sexta-feira, 23 de dezembro de 2016

George Benson | George Benson And Jack McDuff

The definitive modern jazz guitarist, whose bluesy, soulful grit and gospel-tinged singing made him a commercial and critical success. 
Read Full Biography

AllMusic Review by   [-]

George Benson's facile post-Wes Montgomery single-line and chord-accented style was well received in his salad days of the mid- to late '60s. Primarily self-taught and ear-trained, he made great strides in a five-year period around his native Pittsburgh, working with organist Jack McDuff on the East Coast chitlin circuit. As the soul-jazz and boogaloo movement was establishing itself, Benson was right in the pocket, as these seminal mid-'60s sessions perfectly illustrate. In tandem with saxophonist Red Holloway, the two Prestige label LPs New Boss Guitar and Hot Barbeque were initially reissued in 1977 on a vinyl two-fer, and now on this single CD. The first two tracks, "Shadow Dancers" and "The Sweet Alice Blues," sansMcDuff though toeing the groove line, are the most original and modern numbers. The remaining tracks on the New Boss Guitar 1964 dates add McDuff, with "Just Another Sunday" a gold standard for the emerging style. Benson's balladic expertise during "Easy Living" is as impressive as in the different dynamic of the rompin' stompin' "Rock-A-Bye." From May Day of 1965, the title cut and original version of "Hot Barbeque" has become an all-time hit and ultimate groove biscuit. Drummer Joe Dukes is the difference maker, as his fluid ease in either swinging or mixing hard bop with R&B fifty-fifty effectively drives the band so simply. "Briar Patch" approaches rock & roll, while "Hippy Dip" shows a completely unifiedBenson and McDuff on a fun melody line. A most arresting high-register organ sound, near unearthly, surrounds an easy swing on "The Party's Over." In addition, check out the slow late-night blues "I Don't Know" (from the 1964 dates) and "Cry Me a River" from 1965. Although Benson would reach a zenith in his short career as a jazz musician during this period, before abandoning its purity for commercial pop singing,Holloway and McDuff went on and on and on to their own great acclaim. This is Benson's initial emergence, and a valuable reminder of how great he once was.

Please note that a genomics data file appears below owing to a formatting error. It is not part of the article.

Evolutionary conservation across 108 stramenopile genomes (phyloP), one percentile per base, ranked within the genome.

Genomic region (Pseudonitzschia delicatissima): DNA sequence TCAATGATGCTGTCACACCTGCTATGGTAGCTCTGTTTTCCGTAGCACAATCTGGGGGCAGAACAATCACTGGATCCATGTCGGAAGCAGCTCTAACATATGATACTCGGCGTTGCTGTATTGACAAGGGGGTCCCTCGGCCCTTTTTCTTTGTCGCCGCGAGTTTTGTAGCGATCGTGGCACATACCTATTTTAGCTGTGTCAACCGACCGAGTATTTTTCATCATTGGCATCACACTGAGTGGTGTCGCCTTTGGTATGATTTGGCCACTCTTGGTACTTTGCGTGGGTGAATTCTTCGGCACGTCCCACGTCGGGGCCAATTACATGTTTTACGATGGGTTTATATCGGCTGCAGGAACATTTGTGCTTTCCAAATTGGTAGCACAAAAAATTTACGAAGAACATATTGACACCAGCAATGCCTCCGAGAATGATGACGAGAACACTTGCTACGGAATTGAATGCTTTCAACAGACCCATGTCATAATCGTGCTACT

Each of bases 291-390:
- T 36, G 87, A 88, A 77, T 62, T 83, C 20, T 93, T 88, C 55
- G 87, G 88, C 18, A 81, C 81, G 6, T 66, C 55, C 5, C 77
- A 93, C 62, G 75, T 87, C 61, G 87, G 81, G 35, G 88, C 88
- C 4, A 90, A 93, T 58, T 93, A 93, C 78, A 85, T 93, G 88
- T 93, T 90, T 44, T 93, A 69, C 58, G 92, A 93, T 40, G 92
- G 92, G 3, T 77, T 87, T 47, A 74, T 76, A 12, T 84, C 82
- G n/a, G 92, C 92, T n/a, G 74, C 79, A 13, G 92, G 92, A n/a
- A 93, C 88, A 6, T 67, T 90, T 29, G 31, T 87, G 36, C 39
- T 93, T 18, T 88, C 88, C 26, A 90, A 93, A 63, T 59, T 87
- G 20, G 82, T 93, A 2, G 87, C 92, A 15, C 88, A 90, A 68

A1 Shadow Dancers
Composed By – George Benson
A2 The Sweet Alice Blues
Composed By – George Benson
A3 I Don't Know
Composed By – George Benson
B1 Just Another Sunday
Composed By – George Benson
B2 Will You Still Be Mine?
Composed By – Dennis*, Adair*
B3 Easy Living
Composed By – Robin*, Rainger*
B4 Rock-A-Bye
Composed By – George Benson
C1 Hot Barbecue
Composed By – Jack McDuff*
C2 The Party's Over
Composed By – Green*, Comden*, Styne*
C3 Briar Patch
Composed By – Jack McDuff*
C4 Hippy Dip
Composed By – Jack McDuff*
D1 601 ½ No. Poplar
Composed By – Jack McDuff*
D2 Cry Me A River
Composed By – Art Hamilton*
D3 The Three Day Thang
Composed By – Jack McDuff*

Bass – Ronnie Boykins
Composed By – George Benson (tracks: 1 to 4, 7, 8)
Drums – Montego Joe
Guitar – George Benson
Piano, Organ – Jack McDuff*
Tenor Saxophone – Red Holloway

Producer – Lew Futterman
Remastered By [Remastering, 1990] – Phil De Lancie

Sem comentários:

Enviar um comentário